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Since the time of the House of Tudor and through the times of the House of Stuart, when sons of the Sovereign were granted the courtesy title of Prince, questions of how far in the male line to extend the title was not an issue for grand children of the Sovereign in the male line hadn’t yet occurred. With the accession of King George I in 1714 and the Hanoverians, new situations arose.

First issue that George I faced in the need to regulate titles was with his siblings. Since they were not the sons of a British sovereign, they were German princes and sons of the Elector of Hanover, were they entitled to be prince or princess of Great Britain? King George I, as the “Font of All Honours” was able to grant peerage titles to his youngest brother, Ernest-Augustus. In 1716, Ernest-Augustus visited England where, on June 29, 1716, he was created Duke of York, Albany and Earl of Ulster. On April 30, 1718 (OS), he was created a Knight of the Garter together with his grand-nephew Frederick-Louis, later Prince of Wales. Another brother of George I, Prince Maximilian-William, converted to Catholicism, losing his place in the line of succession to the British throne and therefore didn’t receive any peerage titles. However, neither Ernest-Augustus or Maximilian-William were created Princes of Great Britain and remained Princes of Hanover and Dukes of Brunswick-Lüneburg.


George I came to the throne a grandfather, his eldest son, future George II, had several children. The children of the Prince of Wales were given the title of Princes and Princesses, and the style of “Highness”.  This arrangement was changed in 1737 when George II granted his grandchildren, all children of his eldest son, Frederick-Louis, Prince of Wales the title Prince and Princess and their style was raised to “Royal Highness.” This occurrence was an exception and wouldn’t become formalized by letters patent until 1864 by Queen Victoria with the birth of Prince Albert-Victor, Duke of Clarence and Avondale, the eldest son of the future King Edward VII. 


George III’s reign also saw the first great-grandchildren of a sovereign in male line, Prince William-Frederick, 2nd duke of Gloucester and his sister, Sophia, were also nephew and niece of a sovereign. They were titled “Prince” and “Princess”, but were only styled “Highness. It is not absolutely clear, however, whether the title of Prince was due to being great-grandson of George II or nephew of George III. On July 22, 1816, Sophia’s brother Prince William-Frederick, Duke of Gloucester, married their cousin, Princess Mary, a daughter of George III. On their wedding day, the Prince Regent bestowed the style of Royal Highness on the Duke of Gloucester, Princess Mary was a Royal Highness by birth. The next day, the Duke of Gloucester’s sister Princess Sophia was also bestowed with this style, giving her equal rank with her brother.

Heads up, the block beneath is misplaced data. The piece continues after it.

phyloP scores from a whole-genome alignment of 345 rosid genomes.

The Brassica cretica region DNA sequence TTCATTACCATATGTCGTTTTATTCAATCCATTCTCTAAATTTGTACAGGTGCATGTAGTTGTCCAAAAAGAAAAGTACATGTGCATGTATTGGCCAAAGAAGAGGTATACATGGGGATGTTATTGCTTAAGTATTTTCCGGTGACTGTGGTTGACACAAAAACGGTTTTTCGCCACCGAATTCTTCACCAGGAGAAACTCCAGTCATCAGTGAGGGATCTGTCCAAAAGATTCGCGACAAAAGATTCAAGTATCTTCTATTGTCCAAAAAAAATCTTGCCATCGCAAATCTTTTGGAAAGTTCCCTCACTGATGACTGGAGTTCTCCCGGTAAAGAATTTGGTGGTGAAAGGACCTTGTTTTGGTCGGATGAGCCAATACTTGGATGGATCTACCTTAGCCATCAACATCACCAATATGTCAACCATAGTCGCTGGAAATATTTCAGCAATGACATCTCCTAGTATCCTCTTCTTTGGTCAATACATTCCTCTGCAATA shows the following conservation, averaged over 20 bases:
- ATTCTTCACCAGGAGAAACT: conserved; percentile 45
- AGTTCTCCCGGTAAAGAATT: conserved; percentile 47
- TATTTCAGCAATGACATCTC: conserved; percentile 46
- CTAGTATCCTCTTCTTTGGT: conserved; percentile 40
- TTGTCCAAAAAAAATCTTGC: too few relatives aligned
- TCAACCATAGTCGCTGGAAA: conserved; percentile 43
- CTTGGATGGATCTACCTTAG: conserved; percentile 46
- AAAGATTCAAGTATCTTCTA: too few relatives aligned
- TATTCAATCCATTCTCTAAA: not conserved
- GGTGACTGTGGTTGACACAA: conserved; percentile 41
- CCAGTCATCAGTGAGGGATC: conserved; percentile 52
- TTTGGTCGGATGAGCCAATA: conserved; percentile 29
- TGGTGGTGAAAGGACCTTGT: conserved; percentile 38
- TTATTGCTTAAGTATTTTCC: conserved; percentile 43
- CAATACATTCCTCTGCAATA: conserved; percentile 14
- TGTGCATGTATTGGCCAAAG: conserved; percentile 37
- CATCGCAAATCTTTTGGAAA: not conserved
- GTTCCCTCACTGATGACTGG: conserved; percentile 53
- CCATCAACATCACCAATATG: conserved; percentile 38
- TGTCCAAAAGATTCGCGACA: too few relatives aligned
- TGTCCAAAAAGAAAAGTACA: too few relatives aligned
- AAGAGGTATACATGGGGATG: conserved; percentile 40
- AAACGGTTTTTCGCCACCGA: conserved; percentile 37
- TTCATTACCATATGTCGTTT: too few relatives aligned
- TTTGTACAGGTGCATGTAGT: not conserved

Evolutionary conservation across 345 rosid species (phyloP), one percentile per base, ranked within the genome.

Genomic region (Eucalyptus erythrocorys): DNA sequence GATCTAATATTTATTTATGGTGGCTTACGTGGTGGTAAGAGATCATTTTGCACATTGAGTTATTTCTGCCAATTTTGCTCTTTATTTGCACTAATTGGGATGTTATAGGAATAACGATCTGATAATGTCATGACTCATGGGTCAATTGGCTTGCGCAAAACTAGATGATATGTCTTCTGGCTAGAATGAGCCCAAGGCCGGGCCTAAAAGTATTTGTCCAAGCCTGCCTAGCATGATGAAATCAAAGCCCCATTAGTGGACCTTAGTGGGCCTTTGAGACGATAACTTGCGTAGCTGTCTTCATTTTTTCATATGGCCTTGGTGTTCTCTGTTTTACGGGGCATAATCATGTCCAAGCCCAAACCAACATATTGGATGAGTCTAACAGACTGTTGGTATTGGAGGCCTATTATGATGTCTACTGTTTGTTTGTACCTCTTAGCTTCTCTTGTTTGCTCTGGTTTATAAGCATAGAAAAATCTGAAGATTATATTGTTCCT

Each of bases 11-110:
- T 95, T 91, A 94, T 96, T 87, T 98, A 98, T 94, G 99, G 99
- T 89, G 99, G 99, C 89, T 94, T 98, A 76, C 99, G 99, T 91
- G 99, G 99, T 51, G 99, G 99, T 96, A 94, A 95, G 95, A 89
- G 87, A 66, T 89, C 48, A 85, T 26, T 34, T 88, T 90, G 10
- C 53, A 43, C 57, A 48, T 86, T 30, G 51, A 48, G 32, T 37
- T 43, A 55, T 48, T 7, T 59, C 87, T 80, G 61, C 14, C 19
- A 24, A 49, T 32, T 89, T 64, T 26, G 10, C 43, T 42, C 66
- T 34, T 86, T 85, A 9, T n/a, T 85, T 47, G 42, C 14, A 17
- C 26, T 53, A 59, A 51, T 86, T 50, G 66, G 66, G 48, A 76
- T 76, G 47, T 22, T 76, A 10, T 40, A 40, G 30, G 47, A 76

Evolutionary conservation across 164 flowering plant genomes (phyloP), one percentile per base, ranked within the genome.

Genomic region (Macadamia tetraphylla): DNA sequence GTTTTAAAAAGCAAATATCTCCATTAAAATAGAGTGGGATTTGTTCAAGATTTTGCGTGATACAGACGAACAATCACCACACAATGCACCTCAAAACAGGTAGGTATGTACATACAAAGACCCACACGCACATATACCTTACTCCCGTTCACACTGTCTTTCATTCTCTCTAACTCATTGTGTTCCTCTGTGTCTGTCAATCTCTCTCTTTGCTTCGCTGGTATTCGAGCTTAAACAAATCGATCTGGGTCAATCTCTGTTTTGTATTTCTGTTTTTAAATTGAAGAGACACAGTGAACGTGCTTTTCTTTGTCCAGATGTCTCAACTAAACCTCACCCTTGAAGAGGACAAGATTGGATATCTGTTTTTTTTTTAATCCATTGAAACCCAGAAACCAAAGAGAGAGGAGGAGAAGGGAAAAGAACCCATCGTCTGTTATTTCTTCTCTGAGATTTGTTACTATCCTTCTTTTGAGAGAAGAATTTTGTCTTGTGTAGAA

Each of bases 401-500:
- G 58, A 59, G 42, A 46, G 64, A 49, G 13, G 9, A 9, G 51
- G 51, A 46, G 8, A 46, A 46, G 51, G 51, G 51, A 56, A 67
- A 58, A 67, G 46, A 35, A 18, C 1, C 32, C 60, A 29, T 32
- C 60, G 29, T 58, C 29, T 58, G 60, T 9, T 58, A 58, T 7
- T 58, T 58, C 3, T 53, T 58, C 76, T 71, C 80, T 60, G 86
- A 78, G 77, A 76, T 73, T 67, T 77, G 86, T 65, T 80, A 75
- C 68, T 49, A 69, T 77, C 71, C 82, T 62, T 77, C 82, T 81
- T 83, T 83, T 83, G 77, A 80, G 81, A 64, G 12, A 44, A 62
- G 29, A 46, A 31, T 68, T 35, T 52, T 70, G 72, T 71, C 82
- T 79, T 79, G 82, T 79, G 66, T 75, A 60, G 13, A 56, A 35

Despite raising the Gloucesters to the style of Royal Highness, a tradition was emerging: all male-line descendants from the Sovereign were styled Prince/ss; children of the sovereign and the sovereign’s eldest son were Royal Highnesses, all others were Highnesses. The Letters Patent of 1864, which only deal directly with the style of Royal Highness, state the custom in the preamble: “Princes and Princesses of [the] Royal Family descended from and in lineal succession to the Crown as now established by law all bear the style and title of Highness”.

The statement does not say exactly who is a prince or princess.  But an opinion of the Lord Chancellor in July 1878 states that “there is not, in my opinion, any limit among those in Succession to the Throne within which the use of the style of Prince is to be confined, until some such limit is imposed by the Will of the Sovereign as the Fountain of all Honour”.  Queen Victoria cared enough about this opinion that, to put an end to controversies, she sent a copy to Garter King of Arms.

It is interesting to note that the Letters Patent of 1864 say “descended from and in lineal succession to the Crown”  It is impossible to state what the custom might have been for female-line descendants, since the habit of marrying daughters into foreign royal houses meant that no such descendants lived in Britain.  As of 1864, the first and only marriage of a prince or princess in Great Britain, had been that of the duke of Gloucester (great-grandson of George II) to the daughter of George III, in 1816. That marriage remained childless and if they had had children, those children would have been great-great grandchildren in the male line from the Sovereign and it would have been interesting to see what these children would have been styled.

It wouldn’t be until the early part of the 20th Century would the need once again arise to address what to call the great-grandchildren of a sovereign in male line. This time the results would be different. More on that in my next post.